The future torments us, the past holds us back; this is why the present escapes us.
Past/Present brings together works in diverse media that employ references and that focus on the concept of time and existence. The exhibition, a group show, extends beyond the usual boundaries of images, in their spatial and temporal dimensions, and stems from a reflection inspired by this particular “frozen” time we are living in due to Covid19 pandemia.
One of the many consequences of the pandemic, is the change in our perception of time. The space of everyday life has undergone enormous limitations. The virus, unexpectedly, has put us and our lives on hold. Accustomed to looking at the future, today we live in uncertainty. Prisoners of the present, life has become mere survival, with no projection, if not the individual one. After years of progress, we live within the limits of the present and the impossibility of imagining the future: a great contradiction of our age.
The exhibition explores, through the works of four artists – Elisabetta Benassi, Liliana Moro, Melik Ohanian, Namsal Siedelecki – the means and allegorical power of images, including self-perception, identity, memory and morality, while highlighting the many implications of the experience of time, its essence and its perception. Indeed, over the last year, time and life have shifted and brought us into the limits of the present.
In her work Elisabetta Benassi critically observes the cultural, political and artistic legacy of modernity, as well as broader, often controversial political and cultural themes of our time. Using diverse media – installation, photography, video – she thus engages and questions the viewer while tracing troubled and contested timelines. From the background of her pieces emerges a questioning of contemporary identity and of the conditions of the present.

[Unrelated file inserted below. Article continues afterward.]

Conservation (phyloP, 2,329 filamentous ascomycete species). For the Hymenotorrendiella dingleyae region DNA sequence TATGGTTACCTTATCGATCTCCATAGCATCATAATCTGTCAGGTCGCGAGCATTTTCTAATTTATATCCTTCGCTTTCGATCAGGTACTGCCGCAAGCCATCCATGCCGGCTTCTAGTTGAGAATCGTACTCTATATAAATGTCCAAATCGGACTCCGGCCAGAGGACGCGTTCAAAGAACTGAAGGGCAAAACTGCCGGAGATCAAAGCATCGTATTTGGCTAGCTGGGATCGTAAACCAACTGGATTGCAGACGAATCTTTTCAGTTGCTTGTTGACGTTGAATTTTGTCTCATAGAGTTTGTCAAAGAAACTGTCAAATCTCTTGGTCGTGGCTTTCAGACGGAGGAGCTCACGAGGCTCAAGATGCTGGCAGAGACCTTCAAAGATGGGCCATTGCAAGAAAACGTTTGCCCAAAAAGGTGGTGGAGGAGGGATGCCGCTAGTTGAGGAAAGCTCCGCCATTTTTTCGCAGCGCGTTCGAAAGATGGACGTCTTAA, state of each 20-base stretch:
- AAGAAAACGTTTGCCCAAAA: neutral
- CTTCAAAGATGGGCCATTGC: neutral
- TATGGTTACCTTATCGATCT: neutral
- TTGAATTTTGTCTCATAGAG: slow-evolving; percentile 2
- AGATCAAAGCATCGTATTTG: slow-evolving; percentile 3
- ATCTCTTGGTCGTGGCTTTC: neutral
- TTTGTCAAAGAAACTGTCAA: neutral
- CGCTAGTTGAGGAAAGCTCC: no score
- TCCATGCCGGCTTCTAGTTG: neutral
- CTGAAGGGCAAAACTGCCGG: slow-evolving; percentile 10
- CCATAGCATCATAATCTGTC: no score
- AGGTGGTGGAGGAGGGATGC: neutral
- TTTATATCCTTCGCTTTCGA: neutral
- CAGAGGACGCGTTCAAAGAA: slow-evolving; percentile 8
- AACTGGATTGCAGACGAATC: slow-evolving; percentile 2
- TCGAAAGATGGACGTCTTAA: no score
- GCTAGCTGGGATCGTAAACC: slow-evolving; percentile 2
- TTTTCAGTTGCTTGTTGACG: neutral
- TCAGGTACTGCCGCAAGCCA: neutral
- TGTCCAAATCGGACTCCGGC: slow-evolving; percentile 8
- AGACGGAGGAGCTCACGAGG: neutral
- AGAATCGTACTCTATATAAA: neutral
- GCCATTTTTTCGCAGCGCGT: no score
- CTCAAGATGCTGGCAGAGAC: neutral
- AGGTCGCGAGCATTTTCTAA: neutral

The exhibition presents Atlas Shrugged, a work from 2018. At the heart of the artist’s line of thinking lie the concepts of ‘self-ownership’ and the individual’s ‘absolute sovereignty’ over himself, and in relation to the social world. As a central myth of 19th century liberalism, the sovereign individual is capable of achieving an absolute mastery of his destiny, while displaying a mistrust of social bonds as well as any universal emancipation project.
In the contemporary debate, the model of an extremely liberalist subject-thoroughly at ease in a smithereened world where all collective passion is blurred and only individual will and private ventures have any value—returns in the form of invisible and indisputable ideology. At this precise historical moment, in which we are experiencing a sort of temporal “suspension” and are devoided of collective projection, this work offers us an imaginary possibility for escaping the chaos of the real world, with its limits and conflicts, with its contradictions between individual salvation and collective catastrophe.
The exhibition features also new works by Liliana Moro: white terracotta sculptures in the shape of pomegranates. Primordial symbol of the cycle of life, of the continuum on which our existence is based, the fruit represents its vital energy.
In recent years, ceramics have often returned in Liliana Moro’s work, often used to shape objects taken from the natural world, such as fruit.
For these compositions, the artist’s choice of ceramics, originates from the material itself, and its essence: that is the earth, the mud and minerals. Focusing on the importance of the material as a crucial aspect within the creative process, Liliana Moro leads us to rethink the time of the material as the primary element in giving earth a new shape, as well as what marks its own time into the making, and brings new light on the cycle of drying and cooking, with the beauty of the necessary waiting.